Strong-willed and determined from such a young age, Winter Olympian Keaton McCargo, from the United States, has been skiing since the age of two. Now 22 years old, she has achieved medals in the World Cup and her childhood dream of competing at the Olympics in freestyle skiing. Following in the footsteps of her older sister, who was also a skier, Keaton used to follow everything her sister would do and found her passion in the sport.
“I realised it was something I wanted to do when I discovered its artistic qualities and how happy it made me,” said Keaton. Finding something you are passionate about is the key to success in any sport, and finding one you excel at is even better, but all athletes will ultimately get to a point in their career where the next step is to transition from an athlete into the business world and focus on a different career path.
Athlete Career Transition (ACT) alongside EY, support retired athletes with the next step in their careers. Keaton has worked closely with the team at ACT to transition into a business role at EY. One of the most challenging things that Keaton has had to deal with, as will many athletes facing this point in their careers, is the struggle with creating structure. “The hardest part is not having any structure. My plans were laid out for me and now I have to make them for myself.”
On the national team, Keaton would train 6 days a week, all year round, working with her coaches, Caleb Martin, Lance Field, Matt Gonza and Josh Bullock. Focussing on achieving her ultimate goals, Keaton was influenced and mentored by Hannah Kearney, an American mogul skier who won gold at the 2010 Winter Olympics and a bronze medal at the 2014 Winter Olympics in Sochi, “she was a phenomenal teammate and best competitor I have ever met. She is a big numbers person and she is always extremely honest even when you don’t want to hear what she has to say. She is supportive and always encourages me to do my best - then she’ll give me a hug,” explained Keaton.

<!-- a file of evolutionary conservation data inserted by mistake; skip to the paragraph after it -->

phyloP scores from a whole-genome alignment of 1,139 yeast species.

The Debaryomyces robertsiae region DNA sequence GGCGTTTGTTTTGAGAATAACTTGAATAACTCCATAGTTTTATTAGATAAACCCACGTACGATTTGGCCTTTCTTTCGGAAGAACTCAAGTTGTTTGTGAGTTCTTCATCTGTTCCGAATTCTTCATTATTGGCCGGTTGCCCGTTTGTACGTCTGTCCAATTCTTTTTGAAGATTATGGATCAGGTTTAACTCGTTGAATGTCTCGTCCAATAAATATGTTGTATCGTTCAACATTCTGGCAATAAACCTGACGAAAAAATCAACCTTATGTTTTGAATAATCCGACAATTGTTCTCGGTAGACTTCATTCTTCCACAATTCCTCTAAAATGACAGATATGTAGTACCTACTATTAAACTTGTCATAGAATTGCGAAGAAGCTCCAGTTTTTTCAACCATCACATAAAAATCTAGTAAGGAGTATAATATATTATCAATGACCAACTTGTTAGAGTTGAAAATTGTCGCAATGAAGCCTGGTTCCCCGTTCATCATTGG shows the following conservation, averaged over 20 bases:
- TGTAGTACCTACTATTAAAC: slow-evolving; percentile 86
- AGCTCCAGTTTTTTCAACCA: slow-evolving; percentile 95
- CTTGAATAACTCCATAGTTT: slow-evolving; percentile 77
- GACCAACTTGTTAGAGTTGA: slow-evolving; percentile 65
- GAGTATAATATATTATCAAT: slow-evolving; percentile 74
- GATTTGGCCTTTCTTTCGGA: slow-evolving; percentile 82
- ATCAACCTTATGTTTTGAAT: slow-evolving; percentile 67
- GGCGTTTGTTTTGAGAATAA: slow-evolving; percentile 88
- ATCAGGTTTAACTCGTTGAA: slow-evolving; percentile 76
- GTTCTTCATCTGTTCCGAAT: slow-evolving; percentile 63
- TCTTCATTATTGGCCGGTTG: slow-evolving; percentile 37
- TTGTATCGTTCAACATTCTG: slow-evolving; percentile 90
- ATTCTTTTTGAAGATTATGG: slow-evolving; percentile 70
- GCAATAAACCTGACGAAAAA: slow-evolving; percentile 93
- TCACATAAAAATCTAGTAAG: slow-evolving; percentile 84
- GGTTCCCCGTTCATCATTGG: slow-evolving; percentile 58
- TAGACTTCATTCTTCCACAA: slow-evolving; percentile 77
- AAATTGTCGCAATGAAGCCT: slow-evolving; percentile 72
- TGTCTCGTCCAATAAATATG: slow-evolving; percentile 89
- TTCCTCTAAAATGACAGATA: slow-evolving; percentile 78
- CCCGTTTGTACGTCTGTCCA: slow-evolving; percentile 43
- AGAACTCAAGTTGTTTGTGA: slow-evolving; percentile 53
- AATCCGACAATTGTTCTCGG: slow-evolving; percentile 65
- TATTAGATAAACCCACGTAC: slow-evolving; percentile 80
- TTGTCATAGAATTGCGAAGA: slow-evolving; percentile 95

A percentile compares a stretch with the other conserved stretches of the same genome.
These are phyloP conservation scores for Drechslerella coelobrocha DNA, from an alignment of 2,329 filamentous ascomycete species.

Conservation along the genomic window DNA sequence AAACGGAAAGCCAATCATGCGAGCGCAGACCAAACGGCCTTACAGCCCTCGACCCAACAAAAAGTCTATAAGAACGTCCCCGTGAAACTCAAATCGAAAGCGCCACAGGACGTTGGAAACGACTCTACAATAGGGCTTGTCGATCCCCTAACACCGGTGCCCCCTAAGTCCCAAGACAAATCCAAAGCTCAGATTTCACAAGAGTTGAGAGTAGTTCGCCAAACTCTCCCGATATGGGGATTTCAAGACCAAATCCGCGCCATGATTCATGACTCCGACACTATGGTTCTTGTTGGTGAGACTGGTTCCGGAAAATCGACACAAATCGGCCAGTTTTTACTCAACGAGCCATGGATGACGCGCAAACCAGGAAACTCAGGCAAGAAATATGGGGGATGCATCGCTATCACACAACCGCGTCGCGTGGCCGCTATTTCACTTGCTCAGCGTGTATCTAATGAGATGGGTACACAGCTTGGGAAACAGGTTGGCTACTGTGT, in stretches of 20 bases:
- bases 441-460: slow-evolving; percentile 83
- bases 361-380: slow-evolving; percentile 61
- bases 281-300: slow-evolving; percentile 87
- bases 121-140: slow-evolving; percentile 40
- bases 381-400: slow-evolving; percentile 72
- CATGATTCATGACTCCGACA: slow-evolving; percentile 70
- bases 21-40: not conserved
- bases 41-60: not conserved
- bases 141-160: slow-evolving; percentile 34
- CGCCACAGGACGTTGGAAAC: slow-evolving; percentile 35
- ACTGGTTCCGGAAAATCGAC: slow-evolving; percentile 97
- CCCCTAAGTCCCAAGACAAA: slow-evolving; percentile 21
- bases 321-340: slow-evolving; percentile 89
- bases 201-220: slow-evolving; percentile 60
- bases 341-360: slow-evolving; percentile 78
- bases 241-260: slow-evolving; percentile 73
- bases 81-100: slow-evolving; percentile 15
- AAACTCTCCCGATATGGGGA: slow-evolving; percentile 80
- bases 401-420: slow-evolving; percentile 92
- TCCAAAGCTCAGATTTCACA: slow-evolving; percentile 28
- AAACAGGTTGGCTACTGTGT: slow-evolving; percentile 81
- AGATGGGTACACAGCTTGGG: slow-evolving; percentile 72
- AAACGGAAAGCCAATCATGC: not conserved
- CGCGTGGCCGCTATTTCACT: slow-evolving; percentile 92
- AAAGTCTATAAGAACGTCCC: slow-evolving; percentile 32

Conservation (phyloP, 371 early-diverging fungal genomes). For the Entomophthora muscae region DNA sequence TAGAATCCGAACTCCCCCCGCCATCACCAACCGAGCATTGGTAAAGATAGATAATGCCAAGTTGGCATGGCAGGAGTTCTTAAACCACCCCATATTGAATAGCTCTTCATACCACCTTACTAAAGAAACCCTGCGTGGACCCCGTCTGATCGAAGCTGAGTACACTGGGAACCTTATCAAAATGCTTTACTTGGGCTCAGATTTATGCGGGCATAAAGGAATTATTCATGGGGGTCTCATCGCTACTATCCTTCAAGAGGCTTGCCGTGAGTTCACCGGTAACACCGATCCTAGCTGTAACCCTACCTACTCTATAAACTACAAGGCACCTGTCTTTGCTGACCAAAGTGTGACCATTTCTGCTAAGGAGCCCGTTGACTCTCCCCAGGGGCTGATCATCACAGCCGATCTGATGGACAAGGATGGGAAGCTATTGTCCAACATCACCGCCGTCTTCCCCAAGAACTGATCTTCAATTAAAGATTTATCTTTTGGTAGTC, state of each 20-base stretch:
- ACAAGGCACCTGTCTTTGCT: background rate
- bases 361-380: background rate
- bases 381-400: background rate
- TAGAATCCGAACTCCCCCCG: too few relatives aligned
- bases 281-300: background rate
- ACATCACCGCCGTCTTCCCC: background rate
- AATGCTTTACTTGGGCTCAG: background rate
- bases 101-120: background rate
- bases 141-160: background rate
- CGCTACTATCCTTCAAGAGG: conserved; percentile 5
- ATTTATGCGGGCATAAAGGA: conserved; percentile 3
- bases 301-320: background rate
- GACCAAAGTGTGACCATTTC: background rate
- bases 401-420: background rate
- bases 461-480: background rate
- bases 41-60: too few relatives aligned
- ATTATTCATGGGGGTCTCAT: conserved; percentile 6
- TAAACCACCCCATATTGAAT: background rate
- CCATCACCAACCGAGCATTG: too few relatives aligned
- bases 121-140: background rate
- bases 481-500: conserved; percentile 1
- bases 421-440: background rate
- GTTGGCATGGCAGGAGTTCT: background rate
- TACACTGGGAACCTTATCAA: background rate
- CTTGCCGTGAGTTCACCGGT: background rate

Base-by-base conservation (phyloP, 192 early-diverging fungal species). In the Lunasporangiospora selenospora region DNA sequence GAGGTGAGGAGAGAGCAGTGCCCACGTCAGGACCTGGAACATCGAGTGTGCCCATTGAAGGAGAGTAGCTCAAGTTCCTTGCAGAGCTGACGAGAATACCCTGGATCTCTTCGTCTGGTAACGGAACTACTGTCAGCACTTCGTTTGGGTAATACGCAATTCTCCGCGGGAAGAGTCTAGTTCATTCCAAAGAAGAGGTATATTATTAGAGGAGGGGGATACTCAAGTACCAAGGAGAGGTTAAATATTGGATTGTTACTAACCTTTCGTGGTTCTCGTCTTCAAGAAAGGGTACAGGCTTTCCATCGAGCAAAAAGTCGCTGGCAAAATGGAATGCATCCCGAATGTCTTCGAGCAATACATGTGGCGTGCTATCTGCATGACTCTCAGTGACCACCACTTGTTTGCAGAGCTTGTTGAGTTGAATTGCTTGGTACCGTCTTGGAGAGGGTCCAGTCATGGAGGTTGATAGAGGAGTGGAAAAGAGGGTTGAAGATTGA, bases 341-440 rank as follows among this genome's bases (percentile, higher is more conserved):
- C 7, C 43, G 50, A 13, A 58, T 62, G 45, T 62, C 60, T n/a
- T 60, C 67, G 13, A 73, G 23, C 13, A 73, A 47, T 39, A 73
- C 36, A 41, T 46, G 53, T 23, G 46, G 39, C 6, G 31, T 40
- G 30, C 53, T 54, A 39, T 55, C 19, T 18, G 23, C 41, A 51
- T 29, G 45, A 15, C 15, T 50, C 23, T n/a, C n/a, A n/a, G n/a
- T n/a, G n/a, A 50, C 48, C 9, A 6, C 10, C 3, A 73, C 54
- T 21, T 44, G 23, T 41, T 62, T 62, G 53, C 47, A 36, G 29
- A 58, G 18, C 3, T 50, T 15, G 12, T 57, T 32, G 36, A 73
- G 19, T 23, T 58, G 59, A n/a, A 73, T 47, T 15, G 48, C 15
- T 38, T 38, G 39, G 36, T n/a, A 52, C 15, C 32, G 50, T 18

In her new role Keaton will be working in Core Business Dervices (CBS) with the Learning and Development team. Suitably apt for this role and looking back on her past achievements, Keaton has always aimed to be the best in all aspects of her life. Competing around the world individually and alongside team mates has made her understand how to work and function solely and as part of a team, striving for the best possible results, so competing in the Olympics was a dream come true, “I think being a strong world cup athlete and supportive team mate were always more important to me than results. I am proud of the friendships I made.
“I always loved competing in Japan. Whenever I completed a run there I felt victorious; the people are ecstatic. I am always the happiest when I ski to the best of my ability,” said Keaton.
Working as part of a team is important to Keaton and to all athletes as they thrive from the support and camaraderie of others. Even though most athletes compete separately they are all part of a bigger team and encourage and support each other throughout. Looking to the future and how others can learn from Keaton’s journey she said: “Don’t ever be afraid to fail because failing is what you learn most from.”
Moving into her role at EY Keaton is looking to use what she has learned and apply it to the role she is set to do, “I am looking forward to making more connections. I love working with people and I want to see if I can be helpful in such a different environment,” continues Keaton.
Ben Paszkowec, ACT’s performance psychologist, works with the athletes closely during their transition into EY, “Working closely with all the athletes, the main focus is on transferring the skillset they have developed in the sporting world to make a meaningful impact in the business environment. It’s a challenge for any athlete when transitioning, but it’s my job to ensure that they’re ready throughout the process to take on the new role and work to the best of their ability. I will be there to support them with anything they may need to know or are unsure of, ensuring that each athlete transitioning into EY is psychologically ready for the next step in their career and is ready to take on the various challenges ahead of them while they adjust to a different working world.”